For their February 2013 cover story, the editors of BBC Music magazine came up with a list of the 50 most influential people in the history of music. Bach was on it, as you might expect, but so was Shakespeare.
Any music lover can see the logic in that, and reel off pieces like Mendelssohn’s music for “A Midsummer Night’s Dream” or Tchaikovsky’s Overture-Fantasy entitled “Romeo and Juliet,” or all the great operas based on Shakespeare’s plays, ranging from Verdi’s “Falstaff” to a recent setting of “The Tempest” by Thomas Adès.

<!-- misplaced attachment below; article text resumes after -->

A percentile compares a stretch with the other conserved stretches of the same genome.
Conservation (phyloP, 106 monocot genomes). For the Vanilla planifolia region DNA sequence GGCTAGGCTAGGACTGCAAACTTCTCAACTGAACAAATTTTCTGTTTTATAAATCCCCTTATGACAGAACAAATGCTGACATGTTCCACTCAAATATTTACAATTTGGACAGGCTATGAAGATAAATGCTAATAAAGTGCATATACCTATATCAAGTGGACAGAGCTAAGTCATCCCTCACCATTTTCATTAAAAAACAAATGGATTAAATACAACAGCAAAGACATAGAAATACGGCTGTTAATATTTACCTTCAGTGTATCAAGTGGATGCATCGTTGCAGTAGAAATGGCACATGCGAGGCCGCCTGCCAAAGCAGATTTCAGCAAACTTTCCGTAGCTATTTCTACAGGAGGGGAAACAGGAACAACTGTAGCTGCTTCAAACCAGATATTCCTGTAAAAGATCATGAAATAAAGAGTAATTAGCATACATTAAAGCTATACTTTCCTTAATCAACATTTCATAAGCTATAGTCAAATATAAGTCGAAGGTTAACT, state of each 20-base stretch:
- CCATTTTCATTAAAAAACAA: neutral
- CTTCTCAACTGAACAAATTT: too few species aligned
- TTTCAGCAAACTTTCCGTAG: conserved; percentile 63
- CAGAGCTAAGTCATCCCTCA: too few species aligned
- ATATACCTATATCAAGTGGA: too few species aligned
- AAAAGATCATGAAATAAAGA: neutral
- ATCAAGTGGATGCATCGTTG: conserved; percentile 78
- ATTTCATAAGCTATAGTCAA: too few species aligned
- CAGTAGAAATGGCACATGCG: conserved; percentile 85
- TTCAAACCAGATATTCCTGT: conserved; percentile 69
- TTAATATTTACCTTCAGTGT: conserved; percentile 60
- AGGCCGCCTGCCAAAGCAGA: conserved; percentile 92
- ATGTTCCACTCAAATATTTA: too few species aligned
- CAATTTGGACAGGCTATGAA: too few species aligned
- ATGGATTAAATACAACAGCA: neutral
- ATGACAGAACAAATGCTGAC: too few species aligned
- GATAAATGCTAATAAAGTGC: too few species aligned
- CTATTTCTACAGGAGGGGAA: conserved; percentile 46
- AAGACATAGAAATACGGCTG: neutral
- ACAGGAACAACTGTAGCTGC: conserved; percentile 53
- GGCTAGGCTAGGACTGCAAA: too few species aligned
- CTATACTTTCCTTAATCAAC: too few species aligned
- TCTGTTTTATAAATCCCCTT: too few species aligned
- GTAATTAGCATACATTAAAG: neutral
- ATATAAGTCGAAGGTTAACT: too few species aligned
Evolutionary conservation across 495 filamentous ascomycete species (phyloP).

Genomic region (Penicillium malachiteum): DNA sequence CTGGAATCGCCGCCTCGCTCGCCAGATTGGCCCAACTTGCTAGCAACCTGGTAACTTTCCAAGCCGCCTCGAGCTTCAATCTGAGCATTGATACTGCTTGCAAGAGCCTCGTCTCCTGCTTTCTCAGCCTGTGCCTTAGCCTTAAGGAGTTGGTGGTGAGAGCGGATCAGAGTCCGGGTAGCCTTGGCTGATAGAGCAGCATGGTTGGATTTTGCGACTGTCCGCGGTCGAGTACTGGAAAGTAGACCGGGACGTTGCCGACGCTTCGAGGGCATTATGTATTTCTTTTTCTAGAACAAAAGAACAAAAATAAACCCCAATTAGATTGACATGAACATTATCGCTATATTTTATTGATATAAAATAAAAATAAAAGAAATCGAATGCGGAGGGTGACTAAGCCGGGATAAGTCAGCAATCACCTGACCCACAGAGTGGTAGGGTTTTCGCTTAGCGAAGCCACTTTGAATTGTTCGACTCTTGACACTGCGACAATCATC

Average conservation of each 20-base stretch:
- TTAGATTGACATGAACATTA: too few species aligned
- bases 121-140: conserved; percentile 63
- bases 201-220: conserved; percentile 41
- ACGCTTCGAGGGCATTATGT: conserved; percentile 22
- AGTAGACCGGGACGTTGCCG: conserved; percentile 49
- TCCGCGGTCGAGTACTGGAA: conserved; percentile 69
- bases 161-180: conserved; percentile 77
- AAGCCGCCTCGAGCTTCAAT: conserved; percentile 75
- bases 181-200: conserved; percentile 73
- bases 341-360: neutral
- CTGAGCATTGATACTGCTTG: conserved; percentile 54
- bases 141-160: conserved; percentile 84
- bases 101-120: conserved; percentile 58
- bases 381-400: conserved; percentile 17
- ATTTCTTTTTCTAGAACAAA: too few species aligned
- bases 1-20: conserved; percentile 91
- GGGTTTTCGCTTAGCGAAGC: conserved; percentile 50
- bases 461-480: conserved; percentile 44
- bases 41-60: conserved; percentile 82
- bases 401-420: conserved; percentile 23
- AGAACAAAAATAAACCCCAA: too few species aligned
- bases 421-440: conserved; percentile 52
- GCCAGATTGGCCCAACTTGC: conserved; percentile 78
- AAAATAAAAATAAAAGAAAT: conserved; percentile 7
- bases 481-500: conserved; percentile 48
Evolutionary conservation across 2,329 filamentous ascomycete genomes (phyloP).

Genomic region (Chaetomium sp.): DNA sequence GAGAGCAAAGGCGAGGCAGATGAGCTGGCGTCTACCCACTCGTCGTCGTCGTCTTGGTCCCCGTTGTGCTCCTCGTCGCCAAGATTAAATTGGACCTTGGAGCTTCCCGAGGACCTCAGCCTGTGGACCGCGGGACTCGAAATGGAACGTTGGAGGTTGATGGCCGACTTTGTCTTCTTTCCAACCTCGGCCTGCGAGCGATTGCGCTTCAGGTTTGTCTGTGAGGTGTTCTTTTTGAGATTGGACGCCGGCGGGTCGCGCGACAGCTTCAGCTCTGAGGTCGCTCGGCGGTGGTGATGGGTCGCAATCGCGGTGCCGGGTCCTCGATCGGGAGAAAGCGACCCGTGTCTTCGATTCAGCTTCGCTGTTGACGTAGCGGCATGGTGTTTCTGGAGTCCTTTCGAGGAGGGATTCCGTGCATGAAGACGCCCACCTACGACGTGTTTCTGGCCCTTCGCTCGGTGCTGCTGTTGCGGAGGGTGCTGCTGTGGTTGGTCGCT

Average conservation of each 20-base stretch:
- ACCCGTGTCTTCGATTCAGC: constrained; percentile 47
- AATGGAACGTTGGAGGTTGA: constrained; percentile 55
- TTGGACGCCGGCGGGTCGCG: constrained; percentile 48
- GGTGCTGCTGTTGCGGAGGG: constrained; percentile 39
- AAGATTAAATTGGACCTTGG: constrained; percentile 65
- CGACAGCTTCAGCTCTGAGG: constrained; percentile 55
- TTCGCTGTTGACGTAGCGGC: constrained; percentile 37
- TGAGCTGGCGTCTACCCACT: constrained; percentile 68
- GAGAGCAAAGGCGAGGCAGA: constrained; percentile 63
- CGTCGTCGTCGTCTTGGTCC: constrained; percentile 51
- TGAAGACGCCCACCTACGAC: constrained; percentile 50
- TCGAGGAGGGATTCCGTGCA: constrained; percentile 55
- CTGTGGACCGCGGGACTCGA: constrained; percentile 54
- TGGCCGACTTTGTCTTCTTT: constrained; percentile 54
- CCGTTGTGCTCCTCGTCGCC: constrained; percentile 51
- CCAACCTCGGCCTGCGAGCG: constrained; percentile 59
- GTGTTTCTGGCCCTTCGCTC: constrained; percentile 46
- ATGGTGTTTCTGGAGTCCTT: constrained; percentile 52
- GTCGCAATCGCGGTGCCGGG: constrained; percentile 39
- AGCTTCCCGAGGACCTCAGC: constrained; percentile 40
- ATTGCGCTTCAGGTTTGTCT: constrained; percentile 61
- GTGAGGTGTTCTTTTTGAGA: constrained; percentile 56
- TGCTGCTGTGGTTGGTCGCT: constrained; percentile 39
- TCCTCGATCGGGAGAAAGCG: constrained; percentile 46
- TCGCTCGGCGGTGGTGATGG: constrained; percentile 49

And speaking of “The Tempest,” in New York on today’s date in 1981, Sharon Robinson premiered a new solo cello suite she commissioned from the American composer Ned Rorem, a work entitled “After Reading Shakespeare.” One section of the new suite was titled “Caliban,” after a memorable figure in “The Tempest”—others after Shakespearean characters like Lear, Portia, or Titania and Oberon.
“Yes,” says Rorem, “I was re-reading Shakespeare the month the piece was accomplished… Yet the experience did not so much inspire the music itself as provide a cohesive program upon which the music be might formalized, and thus intellectually grasped by the listener. Indeed, some of the titles were added AFTER the fact, as when parents christen their children.”
After all, as Shakespeare’s Juliet might put it, “What’s in a name?”
Music Played in Today's Program
Ned Rorem (b. 1923)After Reading ShakespeareSharon Robinson, celloNaxos 8.559316